5 Stars – A gripping and touching well-written read that bravely shares so much. Reviews left via Amazon and Goodreads.
A breezy paranormal romance with a young adult edge…
For a short book Sarah Jayne Harry has managed to deliver a satisfying story with a range of themes with an easy to read writing style. There’s a young adult vibe from the very start as ‘Charlotte’; a paranormal sceptic is dared to spend the night in an abandoned manor house. It’s spooky and descriptive from sight to smell and we even get a harrowing backstory of the place – some elements of this book do go to dark places and this is mentioned beforehand but only for a short while and it’s not exploitative but necessary for plot and eventual resolve. On this night our main character and narrator comes across ‘Lewis’ a ghost which she befriends. This friendship in turn becomes something more.
We also see ‘Charlotte’s’ home life where her over protective and abusive Father casts a shadow over everything while the pressure of succeeding in school is ever present. There are other characters in this story, even if they are smaller parts they contribute to the wider picture. Soon this picture culminates with a choice or suggestion that ‘Lewis’ makes and an ending perfect for the genre. I would have liked to of seen perhaps a little more between ‘Lewis’ and ‘Charlotte’ but for a short read which most will complete in one sitting, it makes for a perfect spooky season experience.
A feel-good swashbuckling fairy tale style romance of the seven seas…
The Pirate Captain is an easy to read short but fun tale that follows the journey of young lady ‘Avalee’ who escapes her abusive confines and empty promises made to her for an education. From the first page we get a lot of information that helps set the scene as her life transitions from that confinement to escape and the terror of being on the run to an eventual destination; that being a stowaway on an infamous Pirate’s ship.
After some quick thinking our heroine disguises herself to fit in and talks her way into joining the crew of this vessel. She changes her name and spends her days adjusting to the life of a pirate in sometimes amusing and possibly disastrous ways that almost reveal her true identity. All the time ‘Lee’s’ journey unfolds a slow burning admiration for the ship’s captain begins to form into something more.
The strength of this story is the slow build towards an eventual romance which runs the course of an enjoyable tale where the worst of situations in life bring the best possible outcomes. Nearer the end it get’s a little steamy making this one probably better suited for a more mature audience. My only real critique is that the story does tend to tell as opposed to show but for a shorter book that works.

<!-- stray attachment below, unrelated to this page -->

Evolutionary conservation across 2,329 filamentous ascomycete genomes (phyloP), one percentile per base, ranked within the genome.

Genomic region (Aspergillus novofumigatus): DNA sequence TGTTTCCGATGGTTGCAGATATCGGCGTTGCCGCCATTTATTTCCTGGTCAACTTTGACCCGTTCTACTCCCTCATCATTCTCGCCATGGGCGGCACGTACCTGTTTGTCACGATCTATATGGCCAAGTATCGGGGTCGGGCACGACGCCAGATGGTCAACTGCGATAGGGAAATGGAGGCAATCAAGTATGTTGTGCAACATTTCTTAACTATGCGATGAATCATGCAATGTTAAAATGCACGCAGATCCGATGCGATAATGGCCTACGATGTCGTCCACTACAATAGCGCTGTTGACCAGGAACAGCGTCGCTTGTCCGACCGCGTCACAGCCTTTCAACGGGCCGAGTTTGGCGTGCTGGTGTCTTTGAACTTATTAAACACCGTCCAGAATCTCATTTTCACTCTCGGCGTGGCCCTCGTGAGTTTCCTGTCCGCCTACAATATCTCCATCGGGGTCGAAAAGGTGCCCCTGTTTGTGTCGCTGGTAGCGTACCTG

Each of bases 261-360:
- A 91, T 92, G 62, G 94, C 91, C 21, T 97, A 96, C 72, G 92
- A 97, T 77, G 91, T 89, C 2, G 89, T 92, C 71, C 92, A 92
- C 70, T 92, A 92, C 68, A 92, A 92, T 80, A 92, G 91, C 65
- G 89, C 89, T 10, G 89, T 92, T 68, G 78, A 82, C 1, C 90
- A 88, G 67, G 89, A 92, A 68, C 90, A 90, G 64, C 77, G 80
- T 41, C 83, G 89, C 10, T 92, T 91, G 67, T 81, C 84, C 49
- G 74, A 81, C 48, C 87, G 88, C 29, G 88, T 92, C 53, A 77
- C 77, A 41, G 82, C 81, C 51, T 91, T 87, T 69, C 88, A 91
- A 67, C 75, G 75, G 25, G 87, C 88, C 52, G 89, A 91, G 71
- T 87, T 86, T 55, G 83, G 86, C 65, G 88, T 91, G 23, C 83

An enjoyable yet sinister tale of the macabre that’ll keep you turning pages…
There is so much going on in this book and I found myself quickly turning the pages as the events build, unfold and eventually intertwine in what is a clever fusing of several stories that centre around the strange dark small town known as Blackwater. Bruce Knapp has delivered a tale that is dark, sometimes gruesome and wholly satisfying and the setting is delivered well and through the multiple characters. Throughout, the story evolves along with those characters as everything plays out.
“Grim shadows loomed over Blackwater, trying to conceal the hatred, but the evil continued to grow like a fungus, a black poisonous mould…“
We see those who are looking for faith, some with lust on their mind, religious types, businessmen, lawmen and even those on the fringes of the occult and witchcraft. Hell, there is even something monstrous lurking in the local ‘Suwanee’ river, this tale really is one of variety that even feels like an anthology piece that is all wrapped up in less than a 200 pages and with short but sharp chapters which keeps those pages turning and the flow consistent.
Main character ‘Robert Thompson’ seems to have a dark cloud following him and his choices soon lead to a shocking and gruesome turn of events. It was at this moment I really became invested in the story. Robert is a changed man from this point and his journey is filled with sometimes graphic brutality to himself and others. Of course that cloud hanging over him has a name (‘Nyx’) and plays an influencing role in the form of possession.
Eventually we see the ‘Noxious’ part of the story which kicks in later on but has been cleverly built from the early stages. Of course Robert’s journey culminates during this satisfying finish for a book with so much variety in the horror genre. The town and setting of Blackwater feels like a character in its own right, it’s always there, hanging over everything with a certain darkness. This makes for a great atmospheric feel to the reading experience.
Those who like multiple character led stories with elements of the occult, witchcraft, paranormal that’s a little graphic in places will enjoy ‘Noxious’. Everyone else may just end up in the ‘Otherworld’ on Leap Day.
4 Stars – this review first premiered via Reedsy Discovery. Reviews left on both Amazon and Goodreads.